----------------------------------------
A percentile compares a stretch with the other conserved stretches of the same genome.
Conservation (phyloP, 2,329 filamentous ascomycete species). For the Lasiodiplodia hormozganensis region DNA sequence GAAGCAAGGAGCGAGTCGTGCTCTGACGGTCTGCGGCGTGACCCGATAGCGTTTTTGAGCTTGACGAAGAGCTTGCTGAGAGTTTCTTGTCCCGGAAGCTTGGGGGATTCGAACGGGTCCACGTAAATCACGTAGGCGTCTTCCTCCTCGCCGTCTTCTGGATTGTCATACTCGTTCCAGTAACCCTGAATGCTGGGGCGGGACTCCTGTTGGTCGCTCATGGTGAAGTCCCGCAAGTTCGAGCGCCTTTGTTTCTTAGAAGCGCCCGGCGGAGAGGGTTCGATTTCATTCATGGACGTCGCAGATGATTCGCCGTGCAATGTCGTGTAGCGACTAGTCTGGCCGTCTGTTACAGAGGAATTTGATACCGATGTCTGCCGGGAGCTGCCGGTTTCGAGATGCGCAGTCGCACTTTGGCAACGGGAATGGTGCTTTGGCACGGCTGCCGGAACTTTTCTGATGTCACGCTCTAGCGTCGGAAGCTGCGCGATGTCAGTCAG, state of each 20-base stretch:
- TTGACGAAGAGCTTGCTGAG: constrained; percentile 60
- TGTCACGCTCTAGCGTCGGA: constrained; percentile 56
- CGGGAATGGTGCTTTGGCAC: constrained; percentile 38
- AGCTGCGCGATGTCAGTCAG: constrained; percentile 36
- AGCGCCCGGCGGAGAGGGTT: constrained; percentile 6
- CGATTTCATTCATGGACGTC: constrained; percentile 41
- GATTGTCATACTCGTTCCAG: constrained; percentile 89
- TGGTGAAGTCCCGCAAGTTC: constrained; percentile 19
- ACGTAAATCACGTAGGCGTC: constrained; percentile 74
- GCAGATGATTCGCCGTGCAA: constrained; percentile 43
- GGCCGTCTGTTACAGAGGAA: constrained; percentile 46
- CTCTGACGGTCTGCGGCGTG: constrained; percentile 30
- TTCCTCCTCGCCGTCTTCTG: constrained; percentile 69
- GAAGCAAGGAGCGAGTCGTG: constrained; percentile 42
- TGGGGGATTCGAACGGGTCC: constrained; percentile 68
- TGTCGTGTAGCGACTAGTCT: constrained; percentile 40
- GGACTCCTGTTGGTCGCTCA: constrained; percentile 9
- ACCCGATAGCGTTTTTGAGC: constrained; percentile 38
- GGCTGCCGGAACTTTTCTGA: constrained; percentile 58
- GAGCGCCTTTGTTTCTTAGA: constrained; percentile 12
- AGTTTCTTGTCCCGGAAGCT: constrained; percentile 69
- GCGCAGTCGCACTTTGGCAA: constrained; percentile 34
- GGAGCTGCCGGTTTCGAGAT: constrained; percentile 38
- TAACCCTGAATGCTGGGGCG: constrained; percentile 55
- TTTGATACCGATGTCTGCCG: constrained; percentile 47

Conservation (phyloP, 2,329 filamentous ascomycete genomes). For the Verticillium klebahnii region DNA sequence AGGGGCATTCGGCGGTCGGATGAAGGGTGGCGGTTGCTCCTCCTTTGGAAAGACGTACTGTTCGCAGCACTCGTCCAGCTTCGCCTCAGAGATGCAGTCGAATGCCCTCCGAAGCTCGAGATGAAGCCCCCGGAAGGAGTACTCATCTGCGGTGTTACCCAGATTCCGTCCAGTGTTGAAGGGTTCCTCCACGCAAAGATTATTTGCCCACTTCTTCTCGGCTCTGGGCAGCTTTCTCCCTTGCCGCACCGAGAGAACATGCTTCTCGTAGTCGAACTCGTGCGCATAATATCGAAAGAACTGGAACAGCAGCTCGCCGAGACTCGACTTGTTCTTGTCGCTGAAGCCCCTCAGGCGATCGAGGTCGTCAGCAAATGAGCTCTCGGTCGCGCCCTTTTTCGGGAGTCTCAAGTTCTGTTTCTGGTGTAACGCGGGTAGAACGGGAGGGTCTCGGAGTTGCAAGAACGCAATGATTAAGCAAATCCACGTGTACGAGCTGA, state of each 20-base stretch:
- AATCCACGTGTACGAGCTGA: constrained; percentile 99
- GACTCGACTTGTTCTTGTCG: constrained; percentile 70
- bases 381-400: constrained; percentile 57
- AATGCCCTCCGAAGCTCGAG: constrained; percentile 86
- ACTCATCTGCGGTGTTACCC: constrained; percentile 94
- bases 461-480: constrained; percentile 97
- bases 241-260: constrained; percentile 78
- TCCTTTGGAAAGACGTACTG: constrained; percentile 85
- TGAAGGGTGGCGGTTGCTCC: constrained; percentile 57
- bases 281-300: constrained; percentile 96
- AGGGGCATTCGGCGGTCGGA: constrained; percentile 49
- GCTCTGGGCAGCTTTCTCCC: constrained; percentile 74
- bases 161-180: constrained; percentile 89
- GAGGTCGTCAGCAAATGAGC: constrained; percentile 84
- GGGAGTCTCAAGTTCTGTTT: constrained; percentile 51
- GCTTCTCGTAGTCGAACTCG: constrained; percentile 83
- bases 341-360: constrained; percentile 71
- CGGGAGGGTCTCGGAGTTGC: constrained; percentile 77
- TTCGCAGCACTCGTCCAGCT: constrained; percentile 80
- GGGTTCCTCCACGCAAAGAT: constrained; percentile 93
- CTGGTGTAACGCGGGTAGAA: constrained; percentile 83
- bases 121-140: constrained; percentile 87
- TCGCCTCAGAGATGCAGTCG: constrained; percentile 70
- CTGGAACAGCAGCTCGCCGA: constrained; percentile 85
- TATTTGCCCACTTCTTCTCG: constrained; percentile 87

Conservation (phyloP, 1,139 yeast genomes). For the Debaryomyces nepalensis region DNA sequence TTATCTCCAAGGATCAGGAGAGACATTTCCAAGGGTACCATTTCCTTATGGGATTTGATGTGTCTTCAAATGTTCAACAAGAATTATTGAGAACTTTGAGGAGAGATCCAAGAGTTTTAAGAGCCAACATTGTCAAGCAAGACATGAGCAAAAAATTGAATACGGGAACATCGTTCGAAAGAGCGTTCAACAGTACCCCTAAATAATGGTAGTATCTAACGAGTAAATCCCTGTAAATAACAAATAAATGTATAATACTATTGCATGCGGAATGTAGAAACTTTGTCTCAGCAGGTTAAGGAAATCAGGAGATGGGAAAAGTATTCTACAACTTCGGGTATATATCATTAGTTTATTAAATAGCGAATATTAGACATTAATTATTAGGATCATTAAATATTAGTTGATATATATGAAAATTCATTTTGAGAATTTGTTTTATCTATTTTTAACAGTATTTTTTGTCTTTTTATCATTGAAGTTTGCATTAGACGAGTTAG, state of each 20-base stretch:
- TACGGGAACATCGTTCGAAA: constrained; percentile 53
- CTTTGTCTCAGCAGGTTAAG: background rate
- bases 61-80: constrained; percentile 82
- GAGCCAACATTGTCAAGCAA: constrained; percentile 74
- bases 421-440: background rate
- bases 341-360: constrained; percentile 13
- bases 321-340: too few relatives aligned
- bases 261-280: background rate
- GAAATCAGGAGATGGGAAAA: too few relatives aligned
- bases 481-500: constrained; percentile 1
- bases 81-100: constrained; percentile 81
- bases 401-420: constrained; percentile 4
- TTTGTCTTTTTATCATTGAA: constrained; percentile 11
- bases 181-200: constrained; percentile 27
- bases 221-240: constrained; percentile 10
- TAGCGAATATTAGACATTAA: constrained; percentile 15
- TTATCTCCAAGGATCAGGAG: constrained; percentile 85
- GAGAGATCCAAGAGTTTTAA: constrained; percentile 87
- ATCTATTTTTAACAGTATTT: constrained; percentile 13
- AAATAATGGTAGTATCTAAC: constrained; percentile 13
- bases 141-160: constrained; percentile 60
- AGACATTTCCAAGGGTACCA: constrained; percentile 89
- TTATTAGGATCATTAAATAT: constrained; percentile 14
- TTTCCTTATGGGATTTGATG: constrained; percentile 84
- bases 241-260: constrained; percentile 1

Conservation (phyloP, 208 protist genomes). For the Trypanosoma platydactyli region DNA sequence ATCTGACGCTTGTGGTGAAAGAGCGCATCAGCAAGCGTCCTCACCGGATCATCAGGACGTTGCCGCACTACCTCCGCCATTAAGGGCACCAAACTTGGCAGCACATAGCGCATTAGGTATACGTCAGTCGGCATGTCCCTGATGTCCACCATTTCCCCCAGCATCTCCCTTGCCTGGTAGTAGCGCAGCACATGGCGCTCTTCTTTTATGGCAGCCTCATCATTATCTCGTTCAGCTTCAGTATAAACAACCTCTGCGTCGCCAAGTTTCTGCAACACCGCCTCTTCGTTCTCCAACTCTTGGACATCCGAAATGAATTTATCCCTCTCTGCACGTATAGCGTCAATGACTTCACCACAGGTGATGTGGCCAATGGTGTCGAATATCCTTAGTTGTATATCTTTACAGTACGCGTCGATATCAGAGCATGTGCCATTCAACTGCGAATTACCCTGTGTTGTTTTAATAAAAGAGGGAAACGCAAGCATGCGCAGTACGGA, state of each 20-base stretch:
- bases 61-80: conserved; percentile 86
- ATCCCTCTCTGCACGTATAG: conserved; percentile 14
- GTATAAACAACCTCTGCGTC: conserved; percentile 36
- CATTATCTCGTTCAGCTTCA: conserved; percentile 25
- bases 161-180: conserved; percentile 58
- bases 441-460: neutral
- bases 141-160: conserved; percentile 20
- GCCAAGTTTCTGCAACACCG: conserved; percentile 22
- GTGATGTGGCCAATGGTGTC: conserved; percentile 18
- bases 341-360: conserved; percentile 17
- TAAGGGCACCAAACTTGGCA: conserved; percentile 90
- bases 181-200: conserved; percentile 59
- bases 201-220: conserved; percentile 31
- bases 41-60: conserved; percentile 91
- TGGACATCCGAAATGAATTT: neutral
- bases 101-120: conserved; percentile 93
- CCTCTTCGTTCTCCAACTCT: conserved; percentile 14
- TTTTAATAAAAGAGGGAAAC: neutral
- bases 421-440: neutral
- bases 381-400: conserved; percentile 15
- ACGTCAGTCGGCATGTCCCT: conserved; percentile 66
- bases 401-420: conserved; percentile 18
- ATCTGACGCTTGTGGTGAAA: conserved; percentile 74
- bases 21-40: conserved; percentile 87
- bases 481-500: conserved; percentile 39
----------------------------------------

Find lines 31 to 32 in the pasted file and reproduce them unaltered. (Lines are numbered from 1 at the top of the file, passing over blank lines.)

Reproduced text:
- bases 381-400: constrained; percentile 57
- AATGCCCTCCGAAGCTCGAG: constrained; percentile 86